Facts about Northallerton
Northallerton is a market town and civil parish in North Yorkshire, England. The town is located near the River Wiske in the Vale of Mowbray. It had a population of 16,832 in the 2011 census, an increase from 15,741 in 2001. Northallerton is the county town of North Yorkshire and the administrative centre of North Yorkshire Council until 1974 it was part of the North Riding of Yorkshire, of which it was also the county town.
There has been a settlement at Northallerton since Roman times; however its growth in importance began in the 11th century when King William II gifted land to the Bishop of Durham. Under the Bishop’s authority Northallerton became an important religious centre. Later, it was a focus for much conflict between the English and the Scots, most notably the Battle of the Standard, fought nearby in 1138, which saw losses of as many as 12,000 men.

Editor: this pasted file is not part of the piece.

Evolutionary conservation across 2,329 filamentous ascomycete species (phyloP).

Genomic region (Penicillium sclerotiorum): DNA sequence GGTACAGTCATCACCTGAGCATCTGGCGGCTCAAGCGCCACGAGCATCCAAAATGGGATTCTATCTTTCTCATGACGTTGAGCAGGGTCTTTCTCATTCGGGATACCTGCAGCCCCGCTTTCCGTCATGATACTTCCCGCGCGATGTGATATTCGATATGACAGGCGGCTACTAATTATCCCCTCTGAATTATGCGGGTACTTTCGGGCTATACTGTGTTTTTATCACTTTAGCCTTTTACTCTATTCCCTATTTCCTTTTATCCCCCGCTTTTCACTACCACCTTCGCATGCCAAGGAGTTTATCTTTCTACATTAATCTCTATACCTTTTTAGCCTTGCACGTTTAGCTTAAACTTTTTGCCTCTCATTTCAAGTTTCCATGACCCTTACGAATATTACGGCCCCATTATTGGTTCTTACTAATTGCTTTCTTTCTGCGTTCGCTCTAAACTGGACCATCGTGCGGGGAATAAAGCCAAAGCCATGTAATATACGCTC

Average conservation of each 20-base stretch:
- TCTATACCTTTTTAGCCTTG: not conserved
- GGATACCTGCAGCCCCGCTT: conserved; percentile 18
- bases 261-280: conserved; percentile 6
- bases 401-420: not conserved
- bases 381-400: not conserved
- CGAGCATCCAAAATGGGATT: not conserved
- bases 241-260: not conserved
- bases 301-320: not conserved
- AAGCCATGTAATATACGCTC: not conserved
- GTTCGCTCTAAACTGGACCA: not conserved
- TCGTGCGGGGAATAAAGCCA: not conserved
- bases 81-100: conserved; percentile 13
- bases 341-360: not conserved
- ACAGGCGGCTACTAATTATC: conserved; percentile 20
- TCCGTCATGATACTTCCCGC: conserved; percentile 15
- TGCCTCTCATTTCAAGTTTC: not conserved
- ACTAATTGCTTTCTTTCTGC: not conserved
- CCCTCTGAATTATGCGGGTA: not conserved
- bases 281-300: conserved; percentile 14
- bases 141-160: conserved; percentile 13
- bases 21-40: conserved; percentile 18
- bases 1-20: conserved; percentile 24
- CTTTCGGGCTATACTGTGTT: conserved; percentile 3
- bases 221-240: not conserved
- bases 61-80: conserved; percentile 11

Due to the proximity of the Roman road, entrenchments and relics it seems that the earliest settlement at Northallerton was some form of Roman military station. There is evidence that the Romans had a signal station on Castle Hills just to the west of the town as part of the imperial Roman postal system and a path connecting Hadrian’s Wall with Eboracum (York) ran through what is now the neighbouring village of Brompton.
The first church was set up by St Paulinus of York on the site of the present All Saints Parish Church sometime in the early 7th century. It was made from wood and nothing survives of it. In 855 a stone church was built on the same site; fragments of stone have been found during restoration work which provide strong evidence of this Angle church.